Collection System Improvement Program

Sewage spills - or sanitary sewer overflows (SSOs) - in Winston-Salem and Forsyth County have been drastically reduced in recent years. This is primarily due to proactive measures by Winston-Salem/Forsyth County Utilities as part of our Collection System Improvement Program (CSIP). Through a mixture of targeted repairs to improve the condition of existing pipes and proactive maintenance to clean sewer lines and prevent buildup of debris that can cause blockages, WSFC Utilities is taking steps to ensure that rates of SSOs continue to drop as they have in recent years.

CSIP Overview (PDF)

DTWS from east

What is the Collection System Improvement Program?

The CSIP is a multi-year effort established by WSFC Utilities to improve the condition and performance of the local wastewater collection system. The WSFC Utilities wastewater collection system includes 1,825 miles of sewer lines and 45 lift stations with some pieces of the system dating back to as early as 1907. Each year the system collects and conveys as much as 14 billion gallons of wastewater to one of two wastewater treatment plants. Through the CSIP, WSFC Utilities identifies and prioritizes maintenance and rehabilitation needs within this system to ensure that the system continues to operate as efficiently as possible for the 381,000 residents and commercial customers in Winston-Salem and Forsyth County.

Condition assessment projects known as Sewer System Evaluation Studies help us identify and rehabilitate defects within the collection system. This is done by cleaning, televising, inspecting and smoke testing the sanitary sewers and manholes.

You can learn more and find out if we'll be working in your neighborhood at

SSO crew

What are Sanitary Sewer Overflows?

Occasionally, sanitary sewers will release raw sewage. This type of release is called a sanitary sewer overflow (SSO). These SSOs, or sewer spills are typically the result of blockages or damage to the wastewater collection system that stop the flow of wastewater to treatment plants and cause overflow into the natural environment. Common causes of SSOs include cooking fats, oils, grease, wipes, roots, line breaks and other sewer system defects that cause the wastewater collection system to become overloaded. The EPA estimates that up to 75,000 SSOs occur each year across the US.

WSFC Utilities has drastically reduced the number of SSOs in our system over the past several years. Since 2015 (the year prior to the start of the CSIP), WSFC Utilities has reduced the number of SSOs by over 55%. In FY 2022-23, WSFC Utilities continued to prevent these events and successfully conveyed and treated 99.999% of the wastewater generated by our customers.

Annual SSO count -FY22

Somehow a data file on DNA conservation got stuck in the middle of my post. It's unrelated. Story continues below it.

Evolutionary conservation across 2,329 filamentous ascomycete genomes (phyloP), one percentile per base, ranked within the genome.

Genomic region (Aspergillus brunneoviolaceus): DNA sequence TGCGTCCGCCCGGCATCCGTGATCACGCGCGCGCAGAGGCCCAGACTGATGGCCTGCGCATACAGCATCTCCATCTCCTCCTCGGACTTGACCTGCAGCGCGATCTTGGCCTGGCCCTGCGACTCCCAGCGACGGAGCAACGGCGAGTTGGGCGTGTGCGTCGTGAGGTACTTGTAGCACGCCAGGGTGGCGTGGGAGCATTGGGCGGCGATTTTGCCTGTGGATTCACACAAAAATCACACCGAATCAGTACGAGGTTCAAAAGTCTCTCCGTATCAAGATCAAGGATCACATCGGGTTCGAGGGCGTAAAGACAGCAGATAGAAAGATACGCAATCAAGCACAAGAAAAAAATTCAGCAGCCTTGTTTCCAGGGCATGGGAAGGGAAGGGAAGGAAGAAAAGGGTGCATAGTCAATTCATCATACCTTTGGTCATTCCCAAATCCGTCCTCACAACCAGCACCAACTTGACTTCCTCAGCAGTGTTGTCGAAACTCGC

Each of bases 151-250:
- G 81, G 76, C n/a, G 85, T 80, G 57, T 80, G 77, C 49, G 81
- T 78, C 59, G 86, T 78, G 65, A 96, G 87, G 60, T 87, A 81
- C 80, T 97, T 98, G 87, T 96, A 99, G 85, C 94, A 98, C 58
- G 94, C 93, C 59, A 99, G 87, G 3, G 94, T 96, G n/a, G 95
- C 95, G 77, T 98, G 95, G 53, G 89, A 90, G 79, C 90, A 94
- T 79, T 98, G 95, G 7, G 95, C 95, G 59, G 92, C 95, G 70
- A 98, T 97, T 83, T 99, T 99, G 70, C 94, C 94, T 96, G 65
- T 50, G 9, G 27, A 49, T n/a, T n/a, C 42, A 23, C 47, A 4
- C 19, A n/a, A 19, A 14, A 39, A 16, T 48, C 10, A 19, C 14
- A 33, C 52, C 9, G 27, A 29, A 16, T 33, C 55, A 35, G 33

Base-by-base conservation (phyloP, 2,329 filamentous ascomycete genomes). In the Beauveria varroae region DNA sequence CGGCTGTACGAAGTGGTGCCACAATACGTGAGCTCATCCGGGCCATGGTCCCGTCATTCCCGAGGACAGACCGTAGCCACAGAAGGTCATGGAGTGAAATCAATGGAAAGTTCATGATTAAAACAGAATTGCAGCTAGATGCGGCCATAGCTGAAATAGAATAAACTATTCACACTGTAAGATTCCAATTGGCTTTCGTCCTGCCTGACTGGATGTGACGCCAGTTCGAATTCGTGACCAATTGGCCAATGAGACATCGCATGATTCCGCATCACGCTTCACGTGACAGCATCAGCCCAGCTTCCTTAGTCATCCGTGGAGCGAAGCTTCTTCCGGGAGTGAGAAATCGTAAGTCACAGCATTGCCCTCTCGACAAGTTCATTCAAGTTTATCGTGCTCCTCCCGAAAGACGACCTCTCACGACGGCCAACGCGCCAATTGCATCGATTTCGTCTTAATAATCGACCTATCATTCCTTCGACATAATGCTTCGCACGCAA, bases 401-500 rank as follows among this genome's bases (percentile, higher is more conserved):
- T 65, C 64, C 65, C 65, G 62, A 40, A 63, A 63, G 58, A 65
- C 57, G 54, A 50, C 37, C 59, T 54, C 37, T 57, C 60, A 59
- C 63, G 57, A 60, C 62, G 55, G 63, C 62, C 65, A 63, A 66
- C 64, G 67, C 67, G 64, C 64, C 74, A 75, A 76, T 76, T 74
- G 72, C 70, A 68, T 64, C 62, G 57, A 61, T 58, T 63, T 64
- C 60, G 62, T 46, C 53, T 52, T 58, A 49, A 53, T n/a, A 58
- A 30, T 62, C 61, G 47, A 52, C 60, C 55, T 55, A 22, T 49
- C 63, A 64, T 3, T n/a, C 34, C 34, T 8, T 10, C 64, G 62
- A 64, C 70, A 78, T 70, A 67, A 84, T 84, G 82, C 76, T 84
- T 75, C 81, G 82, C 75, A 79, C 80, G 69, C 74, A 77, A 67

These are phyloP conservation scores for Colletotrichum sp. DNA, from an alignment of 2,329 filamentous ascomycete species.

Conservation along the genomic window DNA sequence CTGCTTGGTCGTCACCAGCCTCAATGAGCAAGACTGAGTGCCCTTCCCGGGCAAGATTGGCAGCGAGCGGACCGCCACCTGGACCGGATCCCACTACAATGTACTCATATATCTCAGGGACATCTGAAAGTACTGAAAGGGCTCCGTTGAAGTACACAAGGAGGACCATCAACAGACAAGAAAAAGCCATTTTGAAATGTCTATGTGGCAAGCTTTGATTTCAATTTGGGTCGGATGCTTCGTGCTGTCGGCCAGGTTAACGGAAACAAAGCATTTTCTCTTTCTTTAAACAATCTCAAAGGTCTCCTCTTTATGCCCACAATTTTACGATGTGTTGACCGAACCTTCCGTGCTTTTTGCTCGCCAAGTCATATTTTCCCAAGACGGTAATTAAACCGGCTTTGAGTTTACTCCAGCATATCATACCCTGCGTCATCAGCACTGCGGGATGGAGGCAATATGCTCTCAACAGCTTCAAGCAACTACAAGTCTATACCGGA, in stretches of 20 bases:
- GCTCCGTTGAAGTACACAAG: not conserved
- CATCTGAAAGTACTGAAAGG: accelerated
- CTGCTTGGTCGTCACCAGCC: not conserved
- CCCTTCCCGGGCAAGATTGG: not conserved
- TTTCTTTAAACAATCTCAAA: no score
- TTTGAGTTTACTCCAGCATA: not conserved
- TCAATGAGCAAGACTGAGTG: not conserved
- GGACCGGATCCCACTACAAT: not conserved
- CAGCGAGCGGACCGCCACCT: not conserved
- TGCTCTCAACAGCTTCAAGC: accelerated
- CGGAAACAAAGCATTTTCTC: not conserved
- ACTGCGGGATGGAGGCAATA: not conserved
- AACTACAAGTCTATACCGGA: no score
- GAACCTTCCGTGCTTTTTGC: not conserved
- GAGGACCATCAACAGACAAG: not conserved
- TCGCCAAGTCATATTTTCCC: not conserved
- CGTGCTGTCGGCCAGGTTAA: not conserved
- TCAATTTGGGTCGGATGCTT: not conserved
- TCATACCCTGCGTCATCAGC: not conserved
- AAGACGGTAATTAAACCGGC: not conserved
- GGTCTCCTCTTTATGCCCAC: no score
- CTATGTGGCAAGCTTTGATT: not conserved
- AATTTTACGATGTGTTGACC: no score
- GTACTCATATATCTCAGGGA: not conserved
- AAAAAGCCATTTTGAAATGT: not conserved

What is WSFC Utilities doing to reduce SSOs in the community?

WSFC Utilities is proactively working to continue to reduce SSO events in the community. This includes daily maintenance within the sewer system to remove wipes, grease, roots and other debris that get into the system and are the main cause of SSOs. The primary way WSFC Utilities controls this issue is by actively cleaning sewer pipes and removing these materials from the system. In addition, we are constantly inspecting and repairing sewer pipes that become damaged due to age, environmental conditions, and improper use. Combined, these actions work to consistently keep the system in the best shape possible.

WSFC Utilities Cleaning Activity

WSFC Utilities has purposefully increased sewer cleaning activities within the system to eliminate SSOs. Since the start of the CSIP, WSFC Utilities has maintained the goal of performing an initial cleaning of every pipe in the system, and will have established a recurring maintenance schedule within 10 years. Through the end of FY 2022-23, Year 7 of the CSIP, WSFC Utilities has successfully addressed 71% of the collection system. The combination of performing these initial cleanings and the reoccurring follow-up cleanings means that WSFC Utilities has cleaned more than 2,540 miles of pipe since 2017.

Annual cleaning performance -FY22

WSFC Utilities Rehabilitation Actions

To find and eliminate damage to sewer pipes that can cause SSOs, WSFC Utilities is continuously inspecting and rehabilitating the sewer system. This results in repairs being performed throughout Forsyth County to fix damage to collection system pipes. Since the start of the CSIP, WSFC Utilities has completed more than 773 rehabilitation projects.

CSIP construction

What should you do if you suspect an SSO?

If you suspect a sanitary sewer overflow is happening within the WSFC Utilities collection system, you can report it through City Link. There are many ways to report an SSO. Find your favorite at

Upon reporting, WSFC Utilities first responders will be notified to investigate the area, eliminate any cause of the SSO and mitigate any impact on public health and the surrounding environment. WSFC Utilities is committed to proactively safeguarding public health and the environment through a culture of continuous improvement.